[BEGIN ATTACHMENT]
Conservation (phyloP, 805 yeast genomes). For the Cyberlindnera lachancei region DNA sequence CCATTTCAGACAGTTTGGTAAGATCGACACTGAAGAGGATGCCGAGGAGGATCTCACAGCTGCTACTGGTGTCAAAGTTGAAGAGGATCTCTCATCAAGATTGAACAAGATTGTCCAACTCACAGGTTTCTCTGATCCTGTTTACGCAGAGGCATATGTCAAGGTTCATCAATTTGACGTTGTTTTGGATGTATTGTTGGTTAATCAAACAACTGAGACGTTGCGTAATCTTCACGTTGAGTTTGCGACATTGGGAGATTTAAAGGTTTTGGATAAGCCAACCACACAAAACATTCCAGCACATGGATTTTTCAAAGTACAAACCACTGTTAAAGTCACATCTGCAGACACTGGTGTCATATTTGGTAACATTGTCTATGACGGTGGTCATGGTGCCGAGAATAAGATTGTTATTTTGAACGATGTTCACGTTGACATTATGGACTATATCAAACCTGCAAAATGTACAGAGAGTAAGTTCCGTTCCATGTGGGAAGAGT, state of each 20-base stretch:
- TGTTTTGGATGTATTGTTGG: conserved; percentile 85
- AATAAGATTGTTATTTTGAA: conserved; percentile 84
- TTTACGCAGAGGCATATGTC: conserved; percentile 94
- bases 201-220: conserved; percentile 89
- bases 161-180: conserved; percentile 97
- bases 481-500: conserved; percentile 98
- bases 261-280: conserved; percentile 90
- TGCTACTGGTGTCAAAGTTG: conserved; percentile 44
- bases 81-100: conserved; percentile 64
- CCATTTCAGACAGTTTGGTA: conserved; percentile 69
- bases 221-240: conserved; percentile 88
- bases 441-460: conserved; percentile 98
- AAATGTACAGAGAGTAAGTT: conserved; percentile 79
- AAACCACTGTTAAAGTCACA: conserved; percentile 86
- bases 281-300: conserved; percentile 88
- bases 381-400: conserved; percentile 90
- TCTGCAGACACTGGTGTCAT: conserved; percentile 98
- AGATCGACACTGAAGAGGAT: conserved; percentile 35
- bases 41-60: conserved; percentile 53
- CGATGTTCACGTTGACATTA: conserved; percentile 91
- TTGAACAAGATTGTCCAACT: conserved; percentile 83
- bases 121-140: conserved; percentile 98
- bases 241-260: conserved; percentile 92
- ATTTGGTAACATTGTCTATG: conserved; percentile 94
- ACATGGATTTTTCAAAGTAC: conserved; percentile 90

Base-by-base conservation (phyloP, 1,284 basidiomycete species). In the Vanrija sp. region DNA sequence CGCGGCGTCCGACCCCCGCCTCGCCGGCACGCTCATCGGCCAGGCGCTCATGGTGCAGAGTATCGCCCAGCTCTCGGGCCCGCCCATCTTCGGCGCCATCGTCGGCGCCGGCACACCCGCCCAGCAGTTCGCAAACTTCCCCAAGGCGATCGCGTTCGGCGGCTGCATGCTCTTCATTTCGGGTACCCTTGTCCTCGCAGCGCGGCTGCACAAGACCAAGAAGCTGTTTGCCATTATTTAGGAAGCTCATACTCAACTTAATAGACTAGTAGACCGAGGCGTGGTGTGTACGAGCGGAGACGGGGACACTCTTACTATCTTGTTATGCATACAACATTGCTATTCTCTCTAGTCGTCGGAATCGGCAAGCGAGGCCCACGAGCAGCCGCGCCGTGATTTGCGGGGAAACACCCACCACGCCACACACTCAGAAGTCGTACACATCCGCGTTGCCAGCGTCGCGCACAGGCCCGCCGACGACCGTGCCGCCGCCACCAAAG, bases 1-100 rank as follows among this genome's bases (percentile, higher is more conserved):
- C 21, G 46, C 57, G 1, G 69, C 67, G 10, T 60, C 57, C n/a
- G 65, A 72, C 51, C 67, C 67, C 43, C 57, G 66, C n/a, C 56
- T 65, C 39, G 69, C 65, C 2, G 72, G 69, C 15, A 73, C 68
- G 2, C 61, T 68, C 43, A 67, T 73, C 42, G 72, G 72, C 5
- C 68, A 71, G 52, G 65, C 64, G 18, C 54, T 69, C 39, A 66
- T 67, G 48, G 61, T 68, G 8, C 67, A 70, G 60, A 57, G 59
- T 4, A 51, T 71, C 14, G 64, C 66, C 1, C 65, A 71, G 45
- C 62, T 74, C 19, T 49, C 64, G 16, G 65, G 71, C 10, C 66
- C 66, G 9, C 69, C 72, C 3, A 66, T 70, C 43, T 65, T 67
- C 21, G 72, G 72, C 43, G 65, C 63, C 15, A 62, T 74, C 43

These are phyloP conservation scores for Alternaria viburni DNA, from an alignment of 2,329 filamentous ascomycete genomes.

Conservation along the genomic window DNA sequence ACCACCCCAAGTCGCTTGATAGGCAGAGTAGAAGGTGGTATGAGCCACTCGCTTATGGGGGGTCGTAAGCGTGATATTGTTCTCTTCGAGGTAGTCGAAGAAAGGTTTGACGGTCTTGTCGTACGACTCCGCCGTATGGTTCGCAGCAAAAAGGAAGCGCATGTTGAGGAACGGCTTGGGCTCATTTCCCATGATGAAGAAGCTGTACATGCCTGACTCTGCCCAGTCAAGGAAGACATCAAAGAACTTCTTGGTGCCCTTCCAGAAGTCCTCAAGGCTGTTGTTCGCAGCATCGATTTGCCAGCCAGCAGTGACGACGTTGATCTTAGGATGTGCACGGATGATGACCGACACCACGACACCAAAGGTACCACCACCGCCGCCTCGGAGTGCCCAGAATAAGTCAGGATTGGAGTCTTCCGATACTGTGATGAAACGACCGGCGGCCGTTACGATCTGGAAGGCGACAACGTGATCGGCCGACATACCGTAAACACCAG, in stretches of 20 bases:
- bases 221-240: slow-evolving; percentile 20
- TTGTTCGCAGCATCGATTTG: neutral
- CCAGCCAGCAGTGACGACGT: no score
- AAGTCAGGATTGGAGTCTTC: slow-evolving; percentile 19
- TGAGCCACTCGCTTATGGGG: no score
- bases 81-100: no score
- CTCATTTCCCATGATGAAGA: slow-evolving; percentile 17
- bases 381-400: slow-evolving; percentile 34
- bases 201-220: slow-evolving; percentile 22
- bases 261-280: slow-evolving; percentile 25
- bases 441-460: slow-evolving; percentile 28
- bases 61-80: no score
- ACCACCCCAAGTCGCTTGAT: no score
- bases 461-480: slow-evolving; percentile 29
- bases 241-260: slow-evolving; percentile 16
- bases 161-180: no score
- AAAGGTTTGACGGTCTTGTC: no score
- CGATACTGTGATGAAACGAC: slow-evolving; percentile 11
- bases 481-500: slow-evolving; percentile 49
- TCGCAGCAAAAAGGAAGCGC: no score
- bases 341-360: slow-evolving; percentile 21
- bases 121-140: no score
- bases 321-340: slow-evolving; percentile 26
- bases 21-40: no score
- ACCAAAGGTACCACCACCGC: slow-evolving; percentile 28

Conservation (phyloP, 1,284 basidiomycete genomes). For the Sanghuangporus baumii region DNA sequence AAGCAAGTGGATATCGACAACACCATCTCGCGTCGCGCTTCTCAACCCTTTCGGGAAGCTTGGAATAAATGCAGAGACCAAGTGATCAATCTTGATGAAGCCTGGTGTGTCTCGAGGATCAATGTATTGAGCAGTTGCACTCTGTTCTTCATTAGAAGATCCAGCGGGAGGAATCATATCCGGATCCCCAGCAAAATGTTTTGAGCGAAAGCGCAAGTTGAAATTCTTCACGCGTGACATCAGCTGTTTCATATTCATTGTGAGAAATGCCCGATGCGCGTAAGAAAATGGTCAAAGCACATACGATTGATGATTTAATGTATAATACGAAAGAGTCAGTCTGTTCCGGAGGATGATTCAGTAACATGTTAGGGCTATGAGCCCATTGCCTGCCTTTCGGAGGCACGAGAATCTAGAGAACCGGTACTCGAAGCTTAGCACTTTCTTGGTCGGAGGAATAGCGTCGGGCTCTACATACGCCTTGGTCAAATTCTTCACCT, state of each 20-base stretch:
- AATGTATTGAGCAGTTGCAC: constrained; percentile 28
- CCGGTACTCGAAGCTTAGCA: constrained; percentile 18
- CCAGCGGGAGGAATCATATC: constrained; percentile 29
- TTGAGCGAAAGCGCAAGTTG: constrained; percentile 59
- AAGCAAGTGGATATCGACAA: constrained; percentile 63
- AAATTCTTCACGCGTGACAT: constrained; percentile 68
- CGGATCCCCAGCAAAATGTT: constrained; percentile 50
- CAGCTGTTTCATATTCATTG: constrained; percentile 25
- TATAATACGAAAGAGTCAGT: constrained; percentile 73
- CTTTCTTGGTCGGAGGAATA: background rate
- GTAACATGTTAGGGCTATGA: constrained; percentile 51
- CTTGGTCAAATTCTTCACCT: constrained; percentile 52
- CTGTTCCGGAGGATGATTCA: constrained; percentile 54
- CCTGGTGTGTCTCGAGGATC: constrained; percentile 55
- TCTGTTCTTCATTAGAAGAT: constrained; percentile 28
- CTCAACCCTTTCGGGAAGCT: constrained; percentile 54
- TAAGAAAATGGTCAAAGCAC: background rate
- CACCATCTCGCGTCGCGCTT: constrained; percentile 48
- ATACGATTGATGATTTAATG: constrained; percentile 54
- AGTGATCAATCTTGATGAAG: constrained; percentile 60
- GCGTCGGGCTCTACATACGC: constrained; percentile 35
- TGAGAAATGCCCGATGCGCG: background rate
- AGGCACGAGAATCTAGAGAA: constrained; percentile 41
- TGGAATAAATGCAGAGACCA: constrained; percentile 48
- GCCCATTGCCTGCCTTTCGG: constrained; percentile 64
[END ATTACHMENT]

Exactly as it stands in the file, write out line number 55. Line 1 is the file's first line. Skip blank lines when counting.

- bases 161-180: no score